February 22, 2010 |
Whenever you feel tightness in your chest, shoulders and back, practice this variation of a backbend, or bridge pose. It will help release tension in your mid- and upper back as well as stretch and strengthen your hips and legs. Karen Voight Lie back on a mat with your heels resting on a sturdy chair. Extend your arms alongside your body, palms flat on the floor. Make sure your feet are hip-distance apart and your knees are parallel to each other. On an inhale, press firmly on your feet as you raise your hips toward the ceiling.
October 19, 2009 |
This is a safe and effective way to strengthen the muscles in your back that run parallel to your spine. Start with just a small range of motion and make sure your feet are touching the floor. This will help isolate and train those underworked areas of your back. -- Karen Voight 1Lie face down on a flat padded surface or mat. Straighten your legs behind you with your toes facing the floor, your inner ankles facing each other. Place the palms of your hands on a round, full-length foam roller.
April 12, 2010 |
Use a chair as a helpful tool in stretching the backs of your upper thighs, or hamstrings. The elevation of the chair allows you to maintain a straight back so you can focus the stretch in the legs. — Karen Voight Stand in front of a sturdy chair with toes facing forward. Shift your weight to your left leg and place your right foot on the seat of the chair, keeping your right knee straight and your toes facing up toward the ceiling. Maintain a straight back as you bend forward at the hips, resting your fingertips on the chair seat on each side of your foot.
December 14, 2009
To kick up the intensity of your workout, use a kettle bell. The iron bell is more unstable than a traditional dumbbell, so you'll need to work harder to control it. To safely do this move, you'll need plenty of space. -- Karen Voight 1Holding a kettle bell in your left hand, stand with your feet staggered, right foot in front of your left, about 2 1/2 feet apart. Bend your right knee, right hand resting on your right thigh. Lean forward at a 45-degree angle. Begin with your left hand below shoulder level.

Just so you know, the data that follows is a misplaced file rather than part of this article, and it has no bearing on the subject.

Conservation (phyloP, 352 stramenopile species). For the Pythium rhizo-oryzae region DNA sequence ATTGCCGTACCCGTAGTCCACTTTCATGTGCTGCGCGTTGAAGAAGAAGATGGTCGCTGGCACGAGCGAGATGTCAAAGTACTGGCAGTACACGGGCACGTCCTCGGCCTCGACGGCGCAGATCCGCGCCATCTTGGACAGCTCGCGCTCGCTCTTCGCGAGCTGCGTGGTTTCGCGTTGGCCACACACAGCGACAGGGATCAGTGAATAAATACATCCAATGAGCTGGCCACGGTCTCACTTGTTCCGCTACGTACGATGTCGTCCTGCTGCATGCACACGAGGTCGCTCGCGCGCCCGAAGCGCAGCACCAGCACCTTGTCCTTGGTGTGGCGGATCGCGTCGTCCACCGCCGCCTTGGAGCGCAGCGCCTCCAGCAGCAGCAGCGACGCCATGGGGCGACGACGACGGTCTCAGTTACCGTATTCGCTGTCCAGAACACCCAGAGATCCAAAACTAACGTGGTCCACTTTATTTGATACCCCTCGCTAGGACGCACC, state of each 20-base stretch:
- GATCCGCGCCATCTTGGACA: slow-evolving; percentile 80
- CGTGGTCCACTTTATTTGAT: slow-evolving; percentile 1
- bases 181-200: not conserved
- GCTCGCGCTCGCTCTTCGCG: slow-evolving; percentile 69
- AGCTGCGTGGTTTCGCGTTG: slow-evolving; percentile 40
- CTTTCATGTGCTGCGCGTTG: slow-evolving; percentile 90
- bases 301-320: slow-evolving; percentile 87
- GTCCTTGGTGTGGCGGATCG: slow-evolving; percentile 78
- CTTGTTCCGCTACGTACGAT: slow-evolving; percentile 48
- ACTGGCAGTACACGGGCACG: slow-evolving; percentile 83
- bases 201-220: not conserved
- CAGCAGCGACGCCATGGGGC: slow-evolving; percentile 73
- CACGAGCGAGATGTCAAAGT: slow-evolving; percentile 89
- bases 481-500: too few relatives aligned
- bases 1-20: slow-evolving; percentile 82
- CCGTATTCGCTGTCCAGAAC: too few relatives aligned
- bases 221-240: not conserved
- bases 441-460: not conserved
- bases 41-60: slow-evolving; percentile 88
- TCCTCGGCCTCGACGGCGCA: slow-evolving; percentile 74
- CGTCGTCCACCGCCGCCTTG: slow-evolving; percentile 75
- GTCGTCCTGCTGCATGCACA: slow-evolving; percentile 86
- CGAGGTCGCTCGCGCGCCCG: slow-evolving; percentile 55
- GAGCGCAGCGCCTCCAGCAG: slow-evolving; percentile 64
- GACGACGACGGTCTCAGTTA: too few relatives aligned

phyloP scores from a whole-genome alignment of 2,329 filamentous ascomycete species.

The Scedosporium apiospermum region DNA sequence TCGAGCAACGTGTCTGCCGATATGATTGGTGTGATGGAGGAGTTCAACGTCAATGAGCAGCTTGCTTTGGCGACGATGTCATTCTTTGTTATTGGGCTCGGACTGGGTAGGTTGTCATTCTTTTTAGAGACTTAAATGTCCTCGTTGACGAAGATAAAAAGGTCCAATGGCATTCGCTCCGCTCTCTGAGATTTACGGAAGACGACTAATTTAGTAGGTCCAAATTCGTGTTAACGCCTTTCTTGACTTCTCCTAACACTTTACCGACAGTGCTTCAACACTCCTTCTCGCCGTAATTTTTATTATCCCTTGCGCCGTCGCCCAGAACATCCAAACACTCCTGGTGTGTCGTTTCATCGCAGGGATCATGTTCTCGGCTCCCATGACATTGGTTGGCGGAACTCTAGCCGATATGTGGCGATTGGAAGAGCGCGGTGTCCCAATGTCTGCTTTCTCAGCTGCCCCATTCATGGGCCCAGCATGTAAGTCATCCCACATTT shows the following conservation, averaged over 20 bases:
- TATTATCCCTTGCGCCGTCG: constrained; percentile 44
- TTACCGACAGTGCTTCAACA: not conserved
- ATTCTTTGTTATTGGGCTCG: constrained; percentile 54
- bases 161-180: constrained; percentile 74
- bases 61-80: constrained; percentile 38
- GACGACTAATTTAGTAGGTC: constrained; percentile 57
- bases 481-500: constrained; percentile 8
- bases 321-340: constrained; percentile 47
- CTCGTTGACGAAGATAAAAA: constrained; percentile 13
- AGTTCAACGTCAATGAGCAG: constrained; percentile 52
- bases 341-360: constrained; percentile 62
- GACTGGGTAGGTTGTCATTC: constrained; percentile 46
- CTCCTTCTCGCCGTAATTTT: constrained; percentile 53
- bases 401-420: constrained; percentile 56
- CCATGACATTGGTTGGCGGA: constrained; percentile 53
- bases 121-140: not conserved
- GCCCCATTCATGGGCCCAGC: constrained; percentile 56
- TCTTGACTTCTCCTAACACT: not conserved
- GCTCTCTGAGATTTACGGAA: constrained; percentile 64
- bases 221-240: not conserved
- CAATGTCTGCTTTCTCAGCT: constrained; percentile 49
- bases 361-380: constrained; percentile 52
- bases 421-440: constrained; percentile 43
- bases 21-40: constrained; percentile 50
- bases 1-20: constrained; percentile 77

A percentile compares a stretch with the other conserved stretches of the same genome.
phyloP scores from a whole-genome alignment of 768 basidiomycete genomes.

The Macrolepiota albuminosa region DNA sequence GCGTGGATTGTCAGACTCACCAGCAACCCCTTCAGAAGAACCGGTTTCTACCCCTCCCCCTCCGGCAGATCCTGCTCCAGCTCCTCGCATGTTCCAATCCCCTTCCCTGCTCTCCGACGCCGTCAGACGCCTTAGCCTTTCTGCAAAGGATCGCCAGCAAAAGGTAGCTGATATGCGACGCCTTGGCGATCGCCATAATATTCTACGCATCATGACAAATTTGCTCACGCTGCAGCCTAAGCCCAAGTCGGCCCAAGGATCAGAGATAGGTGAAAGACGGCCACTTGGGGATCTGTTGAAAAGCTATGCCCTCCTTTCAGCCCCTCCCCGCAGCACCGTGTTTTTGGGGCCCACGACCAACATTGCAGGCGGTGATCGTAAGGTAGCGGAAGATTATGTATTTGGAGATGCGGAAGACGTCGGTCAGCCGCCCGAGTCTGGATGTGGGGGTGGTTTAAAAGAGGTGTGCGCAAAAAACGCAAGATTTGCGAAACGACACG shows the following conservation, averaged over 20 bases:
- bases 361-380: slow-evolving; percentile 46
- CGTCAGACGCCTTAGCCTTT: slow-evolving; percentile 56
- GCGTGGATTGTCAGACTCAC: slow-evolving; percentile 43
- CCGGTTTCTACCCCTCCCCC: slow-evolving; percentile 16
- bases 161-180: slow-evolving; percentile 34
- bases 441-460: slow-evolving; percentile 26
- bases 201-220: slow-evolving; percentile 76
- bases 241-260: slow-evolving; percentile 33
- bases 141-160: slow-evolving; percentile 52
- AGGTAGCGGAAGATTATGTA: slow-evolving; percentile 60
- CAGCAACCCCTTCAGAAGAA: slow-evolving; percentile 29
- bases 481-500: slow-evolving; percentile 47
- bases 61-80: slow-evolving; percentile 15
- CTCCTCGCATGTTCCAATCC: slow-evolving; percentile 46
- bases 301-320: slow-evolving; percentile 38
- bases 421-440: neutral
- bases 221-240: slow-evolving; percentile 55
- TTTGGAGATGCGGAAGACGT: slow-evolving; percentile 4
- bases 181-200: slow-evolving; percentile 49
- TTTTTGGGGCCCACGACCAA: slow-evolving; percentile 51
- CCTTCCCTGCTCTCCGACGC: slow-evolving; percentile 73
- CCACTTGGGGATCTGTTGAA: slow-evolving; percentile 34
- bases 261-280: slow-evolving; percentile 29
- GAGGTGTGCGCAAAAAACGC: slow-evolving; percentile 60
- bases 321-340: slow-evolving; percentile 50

May 4, 2009 |
As we age, we gradually lose our sense of balance. To reverse this, challenge yourself with stability exercises for a complete workout routine. Here is a typical yoga pose that will help you stand tall and improve your sense of balance. -- Karen Voight 1 Stand upright on a level surface with both feet flat on the floor. Shift your weight toward your right foot. Slowly bend your left knee and place your left foot against the inside of your right calf.
February 15, 2010
This is a safe and effective way to train your abdominal muscles to stay flat and firm when you stand. Don't try to touch your feet to the floor right away; over time, you'll develop strength to lower them all the way to the floor. -- Karen Voight 1Lie on a mat or a padded surface. Hold a foam roller lengthwise between your knees and ankles. Begin with your knees directly above your hips and rest your head on the floor. Bend your arms to the side with your elbows at shoulder level.
December 28, 2009
This stretch is a relaxing way to end your workouts. It will keep your legs and back muscles limber and help reduce the stiffness and soreness that often follow a tough workout. -- Karen Voight 1Sit on a flat, padded surface or mat. Extend both legs straight out in front of you. Hook a towel or a band around the balls of your feet and grasp the ends with each hand. Inhale and sit upright. Exhale and lean forward from the hips, maintaining a straight spine. Engage your upper back muscles to slide your shoulder blades down your back.
January 18, 2010
Here's a nice stretch for your middle and lower back that fits easily into your workday. Just move your chair away from the desk and give it a try whenever your back feels tight or stiff. This move is also a great way to release tension in your neck and shoulders. -- Karen Voight 1Sit all the way to the back of a sturdy chair (not a rolling one). Place your feet shoulder-width apart with your ankles below your knees, feet flat on the floor. Bend forward at the hips, bringing your chest and ribcage in between your inner thighs.
November 16, 2009 |
Adding core stability to this arm exercise will shape and tone the muscles in your midsection as well as the backs of your upper arms, called the triceps. -- Karen Voight -- 1--Hold a 5- to 10-pound dumbbell in each hand and lie on a full-length round roller. Place your hips and head on the roller (you can use a yoga block under your head if necessary). Put your feet flat on the floor, hip-width apart, toes and knees facing forward. Straighten your arms above your chest and press the ends of the dumbbells together.